Josh O’Connor has described the “terrifying prospect” of starring in a new version of Romeo & Juliet filmed inside the National Theatre for television.
The Crown actor stars opposite Chernobyl actress Jessie Buckley for the production, which saw the stage spaces of the Lyttleton theatre temporarily transformed into a film studio for the first time to create a new telling of Shakespeare’s tragic romance.
The pair, who are old friends, were originally due to take on the roles for a stage version in the Olivier auditorium last summer, directed by Simon Godwin, but after theatres closed, the play, adapted by Emily Burns, was reconceived for the screen with a 90-minute running time.
Buckley told the PA news agency: “It’s a scary prospect but also that’s partly why we do it, to be completely scared in some shape or form.
“But everybody has got their own story of love and I wanted to discover what love was in this moment of my life, through this story, and to tell a story of love.
“I have no control over what stamp (I put on it), I can only come to it with my own perspective and create something together so it was definitely scary, I was terrified first day of rehearsal, like what did I get myself into?”
O’Connor added: “I remember being mostly scared about learning my lines.
“I don’t know why, it was totally fine, it is like half our job is learning lines, I don’t know why I was so weird about it.
“It’s a terrifying prospect because of the size of the emotions and so, because of that, it’s scary.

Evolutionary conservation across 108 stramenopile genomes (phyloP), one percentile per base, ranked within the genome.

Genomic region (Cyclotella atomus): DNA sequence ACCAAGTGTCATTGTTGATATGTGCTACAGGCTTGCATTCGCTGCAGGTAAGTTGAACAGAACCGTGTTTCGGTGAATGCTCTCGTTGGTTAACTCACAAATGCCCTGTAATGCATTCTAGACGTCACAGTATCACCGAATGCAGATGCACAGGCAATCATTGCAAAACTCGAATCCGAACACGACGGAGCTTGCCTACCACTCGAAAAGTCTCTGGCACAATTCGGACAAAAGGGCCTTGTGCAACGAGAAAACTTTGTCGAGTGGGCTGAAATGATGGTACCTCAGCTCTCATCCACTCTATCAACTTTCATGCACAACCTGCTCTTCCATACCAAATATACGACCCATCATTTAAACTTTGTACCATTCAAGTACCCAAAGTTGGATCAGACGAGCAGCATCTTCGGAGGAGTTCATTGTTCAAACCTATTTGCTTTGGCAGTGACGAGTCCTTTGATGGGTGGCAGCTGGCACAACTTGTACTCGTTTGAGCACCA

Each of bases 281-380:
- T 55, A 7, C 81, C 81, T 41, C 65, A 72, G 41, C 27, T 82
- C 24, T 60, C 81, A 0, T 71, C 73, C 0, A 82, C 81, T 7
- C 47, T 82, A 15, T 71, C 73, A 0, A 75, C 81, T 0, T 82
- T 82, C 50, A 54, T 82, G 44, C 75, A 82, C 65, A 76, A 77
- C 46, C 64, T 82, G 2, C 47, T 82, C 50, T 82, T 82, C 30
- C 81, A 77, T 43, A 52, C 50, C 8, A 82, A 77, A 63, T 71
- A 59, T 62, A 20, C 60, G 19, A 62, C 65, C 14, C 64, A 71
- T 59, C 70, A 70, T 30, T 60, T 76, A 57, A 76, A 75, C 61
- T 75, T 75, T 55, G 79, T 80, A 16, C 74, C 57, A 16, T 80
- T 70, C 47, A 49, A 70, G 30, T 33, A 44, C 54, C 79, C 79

“I love the idea of hundreds of actors having played Romeo before and hundreds playing him after me, that is my favourite thing, but it’s more about the pressure of working with your very good friend Jessie and people like Simon, who I really appreciate and the whole team were like amazing and you don’t want to be the rubbish one.
“But also mostly it is about you’re dealing with love and death and these are huge things, you don’t get to tell those stories that often so that was the biggest pressure, but I always felt like I was in good hands with Jessie and Simon.”
The actors said they were also very aware they were working inside a theatre at a time of great pressure for the industry, when auditoriums around the country were dark.
Buckley said: “I think we have all felt very conscious of that, it’s a building of legends, of stories that have come through and moments that have happened on those stages.
“I guess at the backdrop of it all was we were on the Lyttleton stage but on the other side of the iron curtain there was an empty space where the whole reason for telling stories, the people that you’re going to tell it to, for this audience, for these faces that you might catch, they weren’t there.
“I guess it was such a unique experience because for the first time in my career the film community and the theatre community were meeting, and it was a really special thing.
“Everybody was on new territory and everybody had to reinvent what they have always understood, but together.
“But in the back of our mind was this empty building and everybody, whatever department, whether you’re cast or crew, we all felt a need to come in and bring light back into this building through something that we love doing with all of our heart and that is telling stories for an audience.
“What I think is so beautiful about the film is that you see the vulnerability in this space, you see the innards of this theatre being exposed and not trying to sheen it up or saying it’s anything different and those last two lines at the end of it saying ‘This was made in a global pandemic,’ we felt that every single day.”
National Theatre’s Romeo & Juliet will premiere on Sky Arts, which is now free for everyone to watch on Freeview channel 11, on April 4 at 9pm.